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Antifouling Performance Monitoring

Study on the design of an in-housemonitoring system for speed performance

Rechten: Alle rechten voorbehouden

Antifouling Performance Monitoring

Study on the design of an in-housemonitoring system for speed performance

Rechten: Alle rechten voorbehouden

Samenvatting

For ships that operate in varying trading areas, at an even ratio of prolonged sailing days and idling days and/or at varying speed instructions, marine fouling is an important risk for the speed performance of the ship. Since the conclusion in 2001 of the AFS Convention (the International Convention on the Control of Harmful Anti-fouling Systems in Ships), paint manufacturers struggle to develop antifouling marine paints that are effective on ships that are characterized by these operational parameters. The company Seatrade Groningen is specialized in the management of specialized reefer ships which carry perishable commodities. A big part of these ships sail in varying trading areas and/or have long idling periods. Therefore the company is interested to know how technical measures can be taken in the most effective way to minimize the consequences of marine fouling for the speed performance.
In the research project "Antifouling Performance Monitoring" an advise is acquired for how an automatic measurement system can be designed to monitor the progress and the actual values of the speed loss caused by marine fouling, based on the calculation of the performance speed by the available speed and fuel consumption monitoring systems of the company. Furthermore an advise is acquired about what the benefits are for the ship manager and the ship operator of the monitoring of the speed loss caused by marine fouling.
A Speed Loss System is made for each speed and fuel consumption monitoring system, which automatically calculates a trend line to express the speed performance through time. The system is based on the recalculation of the speed of a ship to the performance speed, where all interfering external and internal factors are eliminated, and the performance speed and shaft power is converted to a reference draft and reference speed. The performance speed and the power are transformed into a unit of the speed performance, which is either speed deviation or the main engine fuel oil consumption at a reference speed. The calculation of the speed performance is an important subject of study of maritime academies and various other academies. Although a diversity of calculation models exists for the effects (of, for example, weather factors) to the performance speed, only a few can be used for the Speed Loss Systems because of the limited data that is available.
The measurement results of the Speed Loss Systems show that Octopus can be used for a measurement system to monitor the effect of marine fouling on the speed performance. The measurement results obtained with the system have a standard deviation of 1.55%. The use of Noon reports, Fleetweb and/or the Monthly main engine performance reports in the current way, is not advised for a measurement system to monitor the effect of marine fouling on the speed performance.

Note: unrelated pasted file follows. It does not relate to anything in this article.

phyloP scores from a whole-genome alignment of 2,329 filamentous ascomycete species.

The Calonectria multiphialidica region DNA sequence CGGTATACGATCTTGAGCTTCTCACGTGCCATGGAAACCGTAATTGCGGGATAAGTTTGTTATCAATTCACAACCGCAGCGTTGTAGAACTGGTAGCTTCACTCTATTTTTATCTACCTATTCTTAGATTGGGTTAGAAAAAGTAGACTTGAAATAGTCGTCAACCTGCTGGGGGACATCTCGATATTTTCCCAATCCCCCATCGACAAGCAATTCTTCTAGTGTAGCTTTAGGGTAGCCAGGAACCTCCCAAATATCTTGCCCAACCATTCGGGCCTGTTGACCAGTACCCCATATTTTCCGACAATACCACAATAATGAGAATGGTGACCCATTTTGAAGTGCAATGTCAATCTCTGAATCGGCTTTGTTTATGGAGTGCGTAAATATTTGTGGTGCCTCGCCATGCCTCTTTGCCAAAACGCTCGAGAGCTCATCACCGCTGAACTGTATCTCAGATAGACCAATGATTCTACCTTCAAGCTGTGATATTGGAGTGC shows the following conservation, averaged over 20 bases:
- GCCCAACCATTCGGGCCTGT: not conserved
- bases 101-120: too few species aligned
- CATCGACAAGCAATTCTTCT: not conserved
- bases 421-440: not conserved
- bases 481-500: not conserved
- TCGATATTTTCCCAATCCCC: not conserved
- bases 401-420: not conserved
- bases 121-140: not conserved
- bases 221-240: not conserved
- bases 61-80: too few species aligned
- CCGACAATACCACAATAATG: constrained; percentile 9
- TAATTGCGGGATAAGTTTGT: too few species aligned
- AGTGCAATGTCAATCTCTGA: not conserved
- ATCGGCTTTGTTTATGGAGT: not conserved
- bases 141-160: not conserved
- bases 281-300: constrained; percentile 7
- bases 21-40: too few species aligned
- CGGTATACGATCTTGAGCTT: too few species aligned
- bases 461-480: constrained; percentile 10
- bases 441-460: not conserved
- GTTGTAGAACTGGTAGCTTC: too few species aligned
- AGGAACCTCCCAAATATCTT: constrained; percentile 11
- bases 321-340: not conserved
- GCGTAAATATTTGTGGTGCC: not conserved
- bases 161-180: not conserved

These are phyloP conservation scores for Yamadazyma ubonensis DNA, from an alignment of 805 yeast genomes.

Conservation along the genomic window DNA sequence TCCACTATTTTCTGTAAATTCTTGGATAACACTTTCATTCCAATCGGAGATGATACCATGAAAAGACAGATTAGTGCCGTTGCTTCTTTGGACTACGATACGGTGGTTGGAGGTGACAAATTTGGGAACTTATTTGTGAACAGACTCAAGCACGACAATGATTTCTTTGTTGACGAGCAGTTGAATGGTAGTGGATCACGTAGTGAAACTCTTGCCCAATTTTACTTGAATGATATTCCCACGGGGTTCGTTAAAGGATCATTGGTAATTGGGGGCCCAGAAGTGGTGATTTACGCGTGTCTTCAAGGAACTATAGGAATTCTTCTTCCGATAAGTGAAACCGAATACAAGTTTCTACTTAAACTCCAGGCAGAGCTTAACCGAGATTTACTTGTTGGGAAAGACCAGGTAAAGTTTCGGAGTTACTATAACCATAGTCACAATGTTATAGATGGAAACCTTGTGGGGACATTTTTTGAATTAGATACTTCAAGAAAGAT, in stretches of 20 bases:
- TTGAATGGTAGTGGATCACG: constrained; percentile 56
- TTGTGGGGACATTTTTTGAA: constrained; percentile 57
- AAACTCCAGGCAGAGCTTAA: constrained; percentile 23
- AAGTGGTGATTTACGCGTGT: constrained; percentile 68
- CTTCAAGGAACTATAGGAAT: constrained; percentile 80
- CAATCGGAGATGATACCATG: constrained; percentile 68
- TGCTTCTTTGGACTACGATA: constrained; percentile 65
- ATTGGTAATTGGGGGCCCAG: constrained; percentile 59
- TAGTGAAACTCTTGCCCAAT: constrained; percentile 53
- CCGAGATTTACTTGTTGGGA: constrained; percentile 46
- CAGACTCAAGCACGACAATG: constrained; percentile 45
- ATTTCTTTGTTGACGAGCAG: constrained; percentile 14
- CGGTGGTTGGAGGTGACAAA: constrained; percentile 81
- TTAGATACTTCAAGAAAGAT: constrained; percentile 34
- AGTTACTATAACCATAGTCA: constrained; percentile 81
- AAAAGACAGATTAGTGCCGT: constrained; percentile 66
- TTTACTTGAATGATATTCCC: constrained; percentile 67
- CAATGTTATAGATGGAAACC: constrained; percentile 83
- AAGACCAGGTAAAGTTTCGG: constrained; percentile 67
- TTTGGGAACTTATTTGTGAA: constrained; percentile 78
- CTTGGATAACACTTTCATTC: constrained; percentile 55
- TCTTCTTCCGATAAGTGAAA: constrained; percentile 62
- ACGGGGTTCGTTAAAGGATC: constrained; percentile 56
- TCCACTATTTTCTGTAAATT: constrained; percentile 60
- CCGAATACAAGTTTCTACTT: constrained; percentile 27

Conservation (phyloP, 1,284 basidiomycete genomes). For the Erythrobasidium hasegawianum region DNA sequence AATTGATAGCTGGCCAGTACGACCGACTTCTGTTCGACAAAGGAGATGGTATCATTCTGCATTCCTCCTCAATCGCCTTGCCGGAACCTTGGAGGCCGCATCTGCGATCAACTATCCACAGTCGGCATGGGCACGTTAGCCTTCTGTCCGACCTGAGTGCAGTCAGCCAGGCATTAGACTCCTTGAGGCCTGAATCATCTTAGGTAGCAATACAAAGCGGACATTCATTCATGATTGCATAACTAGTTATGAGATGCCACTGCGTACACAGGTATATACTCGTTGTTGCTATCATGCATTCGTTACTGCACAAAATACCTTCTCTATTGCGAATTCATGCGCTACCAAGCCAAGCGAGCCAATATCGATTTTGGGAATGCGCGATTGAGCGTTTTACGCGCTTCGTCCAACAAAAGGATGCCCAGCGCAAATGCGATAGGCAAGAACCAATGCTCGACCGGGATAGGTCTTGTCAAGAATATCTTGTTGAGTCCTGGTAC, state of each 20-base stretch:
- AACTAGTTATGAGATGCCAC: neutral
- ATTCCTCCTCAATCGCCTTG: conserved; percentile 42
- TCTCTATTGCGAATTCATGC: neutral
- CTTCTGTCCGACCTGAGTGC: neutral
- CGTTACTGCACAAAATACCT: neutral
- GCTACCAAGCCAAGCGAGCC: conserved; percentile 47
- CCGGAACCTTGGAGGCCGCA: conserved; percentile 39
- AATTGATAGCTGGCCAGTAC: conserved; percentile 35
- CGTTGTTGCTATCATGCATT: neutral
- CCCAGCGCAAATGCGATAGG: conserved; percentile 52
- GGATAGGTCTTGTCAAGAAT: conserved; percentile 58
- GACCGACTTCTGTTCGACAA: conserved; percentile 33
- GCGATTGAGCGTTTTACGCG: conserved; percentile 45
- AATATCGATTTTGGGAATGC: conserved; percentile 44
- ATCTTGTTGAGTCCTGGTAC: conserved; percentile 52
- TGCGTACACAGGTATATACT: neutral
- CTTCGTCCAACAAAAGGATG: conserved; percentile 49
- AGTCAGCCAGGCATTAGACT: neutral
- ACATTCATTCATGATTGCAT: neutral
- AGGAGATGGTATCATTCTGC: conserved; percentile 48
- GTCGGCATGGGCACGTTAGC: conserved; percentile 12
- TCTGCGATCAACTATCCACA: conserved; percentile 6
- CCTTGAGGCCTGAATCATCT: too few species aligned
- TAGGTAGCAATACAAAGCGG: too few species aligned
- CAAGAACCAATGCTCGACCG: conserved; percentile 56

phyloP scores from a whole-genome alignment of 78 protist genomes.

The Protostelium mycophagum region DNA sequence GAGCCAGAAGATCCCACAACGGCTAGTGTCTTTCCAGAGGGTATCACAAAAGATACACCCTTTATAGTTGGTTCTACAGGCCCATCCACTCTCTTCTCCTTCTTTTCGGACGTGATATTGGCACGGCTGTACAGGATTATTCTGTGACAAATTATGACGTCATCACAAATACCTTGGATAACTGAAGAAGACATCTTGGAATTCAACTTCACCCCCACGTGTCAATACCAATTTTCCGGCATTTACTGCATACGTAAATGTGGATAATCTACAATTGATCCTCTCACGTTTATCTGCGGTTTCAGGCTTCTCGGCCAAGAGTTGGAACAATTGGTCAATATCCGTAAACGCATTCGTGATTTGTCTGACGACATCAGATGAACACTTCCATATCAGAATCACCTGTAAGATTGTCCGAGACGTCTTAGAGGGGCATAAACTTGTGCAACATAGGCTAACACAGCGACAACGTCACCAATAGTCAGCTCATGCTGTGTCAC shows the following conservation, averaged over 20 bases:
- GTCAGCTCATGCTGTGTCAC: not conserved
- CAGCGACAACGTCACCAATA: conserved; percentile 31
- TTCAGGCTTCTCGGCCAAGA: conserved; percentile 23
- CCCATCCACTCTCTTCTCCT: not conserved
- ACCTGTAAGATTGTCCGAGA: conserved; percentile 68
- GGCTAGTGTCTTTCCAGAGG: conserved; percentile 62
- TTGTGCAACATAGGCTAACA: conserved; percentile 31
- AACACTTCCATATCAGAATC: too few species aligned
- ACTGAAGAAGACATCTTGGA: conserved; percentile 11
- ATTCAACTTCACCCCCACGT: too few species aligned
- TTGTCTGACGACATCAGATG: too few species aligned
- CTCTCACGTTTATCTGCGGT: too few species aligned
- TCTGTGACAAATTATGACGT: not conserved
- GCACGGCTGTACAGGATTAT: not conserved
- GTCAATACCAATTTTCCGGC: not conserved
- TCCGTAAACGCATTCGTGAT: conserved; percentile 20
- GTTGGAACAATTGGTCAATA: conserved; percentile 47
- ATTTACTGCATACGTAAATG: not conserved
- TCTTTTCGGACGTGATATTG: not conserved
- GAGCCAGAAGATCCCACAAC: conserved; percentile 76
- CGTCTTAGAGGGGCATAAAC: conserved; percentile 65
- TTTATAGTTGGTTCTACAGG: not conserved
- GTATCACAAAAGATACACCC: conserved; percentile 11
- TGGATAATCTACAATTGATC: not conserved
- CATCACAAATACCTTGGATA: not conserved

The measurement system bears financial benefits and benefits for the control and reduction of CO2 emissions of the ships. One benefit is that if the resistance caused by marine fouling and the progress of this resistance through time is known, then it is possible to investigate when it is the most optimal moment in time to take action to minimize the marine fouling. Another benefit is that the measurement instrument can assist in comparing the effectiveness in antifouling properties of different paint systems. It is important to stay aware of who pays for the costs of the speed loss and the reduction in effectiveness of the antifouling paint system, this may change with the operation of the ship. The actual payback of the investment of speed performance measurement, remains subject for further research.
One recommendation of the research is to further attempt to perform Main engine performance tests at similar conditions where the interference of internal and external factors is reduced as much as possible. Further investigation is necessary to determine if by performing the tests at these described conditions, a speed performance monitoring system can be created that is an alternative to the speed performance monitoring system based on Octopus.
Another recommendation of the research is to perform sea trials after each dry dock, to get power-speed curve and thrust-speed curve at different engine load conditions. Most optimally would be to perform a sea trial test at different ballast and/or loading conditions, to obtain knowledge of the power-speed and thrust-speed curve at different drafts. If the ship doesn't have to maintain a timeframe, the total costs of performing a sea trial are considered to be about 2,500.- to 3,000.- EU.

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OrganisatieHZ University of Applied Sciences
OpleidingMaritiem Officier
AfdelingDe Ruyter Academie
PartnersSeatrade Shipmanagement
Jaar2014
TypeBachelor
TaalEngels

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